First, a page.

I should have included these with original post, but the photo so nauseated me that I was barely capable of critical thought. I’m still nauseated, but better. So now I offer these ten question and thoughts:
1. Will this photo and its implication be used by cultural to excuse student-teacher sexual liaisons? They are grotesquely unethical when minors are involved, but professionally reprehensible even when the loving couple are college professor and student.
2. I presume it will. As I noted in the original post, this photo is a breeding ground for rationalizations, “No harm, no foul” among them, and of course, “It all worked out for the best.” This is like showing the modern China that arose out of Mao’s slaughter of millions with the face of the Great Leader superimposed over it all. It worked out so well! How can anyone argue with that?
3. Every time a grossly wrongful act creates some unanticipated good, consequentialism runs amuck. If Mary Kay and Rape Victim Vili had produced children who had arms growing out of their mouths or who were drug-addicts and cat-burners, the same people who look at the photo now and say “Awww!” would be pointing and crowing, “See?”
4. The proper comparison is a family created through incest. That taboo is so powerful still that a similar photo of Mom, Dad/Grandad and lovely Daughter–No, Sister! No, Daughter! No, Sister! (Sorry, I was having a “Chinatown” flashback) would not garner the kind of positive reaction too many are having to the Happy Fualaau.
5. What is a responsible media response to the 10 year anniversary of a marriage created by betrayal and rape? I would argue that it isn’t newsworthy, and a story that it is irresponsible to glamorize with special media focus, but I won’t advocate censorship. However, a responsible news media would not present the story in a generous or benign light. That is not a rejection of objectivity. Stipulated: the news media is not objective enough, but child rape by teachers is objectively wrong. If the news coverage doesn’t bolster that cultural standard, or worse, undermines it, that is unethical.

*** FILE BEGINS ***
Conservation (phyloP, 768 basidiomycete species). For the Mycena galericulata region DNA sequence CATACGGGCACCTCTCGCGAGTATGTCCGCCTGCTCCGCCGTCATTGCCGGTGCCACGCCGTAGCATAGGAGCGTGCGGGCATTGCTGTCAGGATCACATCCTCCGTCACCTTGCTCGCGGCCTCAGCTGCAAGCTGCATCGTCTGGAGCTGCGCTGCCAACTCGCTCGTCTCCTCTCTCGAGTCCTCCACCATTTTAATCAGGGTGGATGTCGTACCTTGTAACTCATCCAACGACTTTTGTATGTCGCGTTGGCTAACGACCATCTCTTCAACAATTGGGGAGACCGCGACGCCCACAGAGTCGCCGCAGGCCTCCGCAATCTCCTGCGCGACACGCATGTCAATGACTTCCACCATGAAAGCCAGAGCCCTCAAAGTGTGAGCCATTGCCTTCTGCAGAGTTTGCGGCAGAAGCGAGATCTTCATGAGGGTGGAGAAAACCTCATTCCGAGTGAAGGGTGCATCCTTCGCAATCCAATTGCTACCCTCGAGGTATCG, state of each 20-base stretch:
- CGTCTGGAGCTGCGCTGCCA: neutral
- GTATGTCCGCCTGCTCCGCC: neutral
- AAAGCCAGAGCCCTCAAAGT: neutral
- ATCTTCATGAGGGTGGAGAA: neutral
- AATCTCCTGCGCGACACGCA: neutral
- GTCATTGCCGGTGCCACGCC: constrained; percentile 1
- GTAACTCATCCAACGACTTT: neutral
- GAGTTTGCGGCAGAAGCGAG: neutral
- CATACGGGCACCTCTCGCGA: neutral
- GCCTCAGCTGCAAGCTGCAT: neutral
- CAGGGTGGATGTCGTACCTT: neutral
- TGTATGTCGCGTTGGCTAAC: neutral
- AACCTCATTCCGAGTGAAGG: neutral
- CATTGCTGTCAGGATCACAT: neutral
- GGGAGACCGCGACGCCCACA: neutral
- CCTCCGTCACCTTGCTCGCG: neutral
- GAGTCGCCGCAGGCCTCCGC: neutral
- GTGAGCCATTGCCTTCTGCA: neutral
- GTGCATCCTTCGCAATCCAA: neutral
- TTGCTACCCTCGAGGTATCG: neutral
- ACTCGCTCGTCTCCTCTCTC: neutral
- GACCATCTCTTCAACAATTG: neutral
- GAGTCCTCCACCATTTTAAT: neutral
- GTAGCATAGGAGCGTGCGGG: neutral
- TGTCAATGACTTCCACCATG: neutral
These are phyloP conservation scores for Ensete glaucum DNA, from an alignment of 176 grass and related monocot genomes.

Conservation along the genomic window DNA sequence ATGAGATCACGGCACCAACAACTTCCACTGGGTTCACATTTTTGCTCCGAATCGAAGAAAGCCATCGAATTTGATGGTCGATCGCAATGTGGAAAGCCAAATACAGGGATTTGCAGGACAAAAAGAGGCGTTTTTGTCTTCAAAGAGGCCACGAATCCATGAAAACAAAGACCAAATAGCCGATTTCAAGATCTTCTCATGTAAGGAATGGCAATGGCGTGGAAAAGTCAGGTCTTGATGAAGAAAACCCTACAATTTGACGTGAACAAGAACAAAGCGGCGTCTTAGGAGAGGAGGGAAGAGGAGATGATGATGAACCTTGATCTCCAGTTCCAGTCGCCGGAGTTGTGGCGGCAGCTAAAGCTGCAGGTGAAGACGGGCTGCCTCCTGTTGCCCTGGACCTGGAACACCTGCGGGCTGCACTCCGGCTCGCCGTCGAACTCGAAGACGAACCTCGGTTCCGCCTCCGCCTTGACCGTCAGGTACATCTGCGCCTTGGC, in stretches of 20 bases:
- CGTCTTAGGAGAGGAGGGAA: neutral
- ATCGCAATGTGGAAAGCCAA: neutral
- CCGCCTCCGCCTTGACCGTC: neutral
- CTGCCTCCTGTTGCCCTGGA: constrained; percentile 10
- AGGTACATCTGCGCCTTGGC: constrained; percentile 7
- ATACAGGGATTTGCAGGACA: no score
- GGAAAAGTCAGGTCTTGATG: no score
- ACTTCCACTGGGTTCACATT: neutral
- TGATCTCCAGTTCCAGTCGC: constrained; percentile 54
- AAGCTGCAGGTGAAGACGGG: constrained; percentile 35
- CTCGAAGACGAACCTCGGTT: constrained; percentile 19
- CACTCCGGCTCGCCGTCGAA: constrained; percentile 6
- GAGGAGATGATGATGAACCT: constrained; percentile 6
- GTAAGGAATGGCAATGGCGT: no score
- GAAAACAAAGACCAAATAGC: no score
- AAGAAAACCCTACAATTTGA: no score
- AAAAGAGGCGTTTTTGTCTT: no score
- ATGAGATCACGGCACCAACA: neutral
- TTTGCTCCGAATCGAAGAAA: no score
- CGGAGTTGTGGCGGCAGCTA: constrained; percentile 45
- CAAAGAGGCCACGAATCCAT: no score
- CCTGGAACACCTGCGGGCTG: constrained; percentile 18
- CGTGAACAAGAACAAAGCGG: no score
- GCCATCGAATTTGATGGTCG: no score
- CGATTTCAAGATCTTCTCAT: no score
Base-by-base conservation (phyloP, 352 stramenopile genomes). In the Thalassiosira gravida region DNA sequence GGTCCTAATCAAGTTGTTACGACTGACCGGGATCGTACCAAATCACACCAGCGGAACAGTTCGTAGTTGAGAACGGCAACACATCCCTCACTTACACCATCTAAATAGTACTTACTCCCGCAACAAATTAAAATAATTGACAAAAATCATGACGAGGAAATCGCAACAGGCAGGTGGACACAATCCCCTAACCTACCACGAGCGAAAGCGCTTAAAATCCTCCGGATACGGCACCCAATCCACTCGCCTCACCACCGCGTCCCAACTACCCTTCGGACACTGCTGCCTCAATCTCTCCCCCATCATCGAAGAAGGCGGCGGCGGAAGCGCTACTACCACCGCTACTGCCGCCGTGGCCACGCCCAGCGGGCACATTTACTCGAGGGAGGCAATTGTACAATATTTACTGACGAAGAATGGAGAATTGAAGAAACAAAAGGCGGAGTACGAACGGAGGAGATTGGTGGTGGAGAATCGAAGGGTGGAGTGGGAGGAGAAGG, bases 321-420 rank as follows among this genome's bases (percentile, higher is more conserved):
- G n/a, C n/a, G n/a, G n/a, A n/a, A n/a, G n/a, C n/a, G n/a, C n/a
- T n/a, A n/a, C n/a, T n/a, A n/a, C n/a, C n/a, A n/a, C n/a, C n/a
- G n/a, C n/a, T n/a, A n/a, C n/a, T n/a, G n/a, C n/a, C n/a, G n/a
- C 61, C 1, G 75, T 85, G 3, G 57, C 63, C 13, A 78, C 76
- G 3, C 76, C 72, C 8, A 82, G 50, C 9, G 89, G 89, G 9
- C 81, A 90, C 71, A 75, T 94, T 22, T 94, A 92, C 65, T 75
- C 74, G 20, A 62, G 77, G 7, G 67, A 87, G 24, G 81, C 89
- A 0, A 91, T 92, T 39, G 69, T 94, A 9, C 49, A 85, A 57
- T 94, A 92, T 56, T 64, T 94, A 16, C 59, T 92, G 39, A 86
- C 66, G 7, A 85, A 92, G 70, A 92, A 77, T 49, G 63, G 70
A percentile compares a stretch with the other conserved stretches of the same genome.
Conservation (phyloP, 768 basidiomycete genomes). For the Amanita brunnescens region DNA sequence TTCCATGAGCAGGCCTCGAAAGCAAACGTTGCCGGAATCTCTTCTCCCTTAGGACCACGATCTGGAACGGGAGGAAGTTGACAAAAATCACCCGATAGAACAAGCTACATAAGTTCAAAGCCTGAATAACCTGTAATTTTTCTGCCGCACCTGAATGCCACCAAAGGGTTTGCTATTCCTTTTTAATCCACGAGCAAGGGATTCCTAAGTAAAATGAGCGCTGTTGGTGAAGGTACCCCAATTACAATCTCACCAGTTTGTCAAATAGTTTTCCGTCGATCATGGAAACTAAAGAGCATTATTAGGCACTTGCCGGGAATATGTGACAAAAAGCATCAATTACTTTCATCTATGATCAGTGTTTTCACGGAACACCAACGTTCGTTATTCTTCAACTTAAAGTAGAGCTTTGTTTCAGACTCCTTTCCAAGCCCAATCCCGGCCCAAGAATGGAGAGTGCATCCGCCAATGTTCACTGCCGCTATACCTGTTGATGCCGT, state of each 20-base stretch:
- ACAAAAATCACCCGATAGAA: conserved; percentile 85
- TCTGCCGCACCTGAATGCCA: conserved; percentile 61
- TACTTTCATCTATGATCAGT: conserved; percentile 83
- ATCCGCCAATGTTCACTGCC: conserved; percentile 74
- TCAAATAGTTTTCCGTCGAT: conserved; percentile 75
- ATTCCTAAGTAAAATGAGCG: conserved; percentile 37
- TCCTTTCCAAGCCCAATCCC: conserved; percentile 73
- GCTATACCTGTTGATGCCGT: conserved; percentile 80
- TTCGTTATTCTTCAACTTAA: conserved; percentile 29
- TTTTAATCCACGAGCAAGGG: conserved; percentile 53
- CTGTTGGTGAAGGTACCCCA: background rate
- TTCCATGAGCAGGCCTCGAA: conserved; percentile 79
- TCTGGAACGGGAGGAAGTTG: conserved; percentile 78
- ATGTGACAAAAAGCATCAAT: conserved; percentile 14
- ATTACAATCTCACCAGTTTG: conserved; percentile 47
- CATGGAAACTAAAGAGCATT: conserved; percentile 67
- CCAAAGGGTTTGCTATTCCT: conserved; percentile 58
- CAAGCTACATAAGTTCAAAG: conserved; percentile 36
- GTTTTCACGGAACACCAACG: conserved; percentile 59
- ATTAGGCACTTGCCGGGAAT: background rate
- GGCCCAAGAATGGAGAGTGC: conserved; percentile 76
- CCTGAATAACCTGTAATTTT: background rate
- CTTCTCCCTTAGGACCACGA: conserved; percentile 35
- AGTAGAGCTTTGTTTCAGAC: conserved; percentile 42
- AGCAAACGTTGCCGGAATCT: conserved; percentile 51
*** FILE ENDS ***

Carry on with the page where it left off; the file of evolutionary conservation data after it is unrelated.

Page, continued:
6. Is it fair for the children of the marriage to suffer because of it? In one respect, I would argue that it is. If either of the young women decide to pursue their mother’s previous occupation, that of an elementary school teacher, any school employing them would have to operate from a presumption that they are a risk to sexually molest their students. The school would be obligated to fully inform any parent whose child would be attending the school. The school would have to monitor their conduct carefully. Any school would be justified in refusing to hire them based solely on their family, which is a living, breathing endorsement of teacher-student seduction and rape. If it were my decision, I would refuse, no matter how glowing their record and recommendations. If I were a parent with a child at the school, I would pull him out. I would also make certain every parent in the community knew. For these teachers would be likely to have a strong belief that student-teacher sexual relations can be desirable, as long as they “really love each other.”
7. The daughters of Mary Kay and Villi would also be ethically obligated to disclose their background. If they did not, that would be cause for dismissal. Their employers and their potential students’ parents have a right to know. Legally? I have no idea. But they have that right.
8. I can see how this position might be seen as contradictory to my posts about the persecution of registered sex offenders. In one, I wrote,
“This is a challenge for our society, culture, political system and values. Do we have the will and integrity to oppose and stop in its tracks an organized, rapidly-spreading effort to demonize fellow citizens because of their membership in a group, rather than based on their character and conduct?”
This is obviously an emotional topic for many, and I am somewhat surprised that there have not been any comments in defense of the increasingly restrictive limits placed on the Constitutional rights of sex offenders to life, liberty, and the pursuit of happiness….perhaps because there is no defense.
9. I haven’t changed or reconsidered either position. Registered sex offenders, however, know that their previous conduct is wrong. They have paid society’s price, in many cases over-paid. I also hold that guilt by association is often unfair, and always a slippery slope. Should one’s family origins be a lifetime impediment to success, or does everyone have the right to be judged as an individual rather than as a member of a suspect group? The ethical answer is the latter, and like all ethical principles, it has outliers and exceptions. This is one of them.
10. No: the daughters of Mary Kay Letourneau Fualaau and Vili Fualaau who posed in that happy photo should not cannot be considered trustworthy to teach children.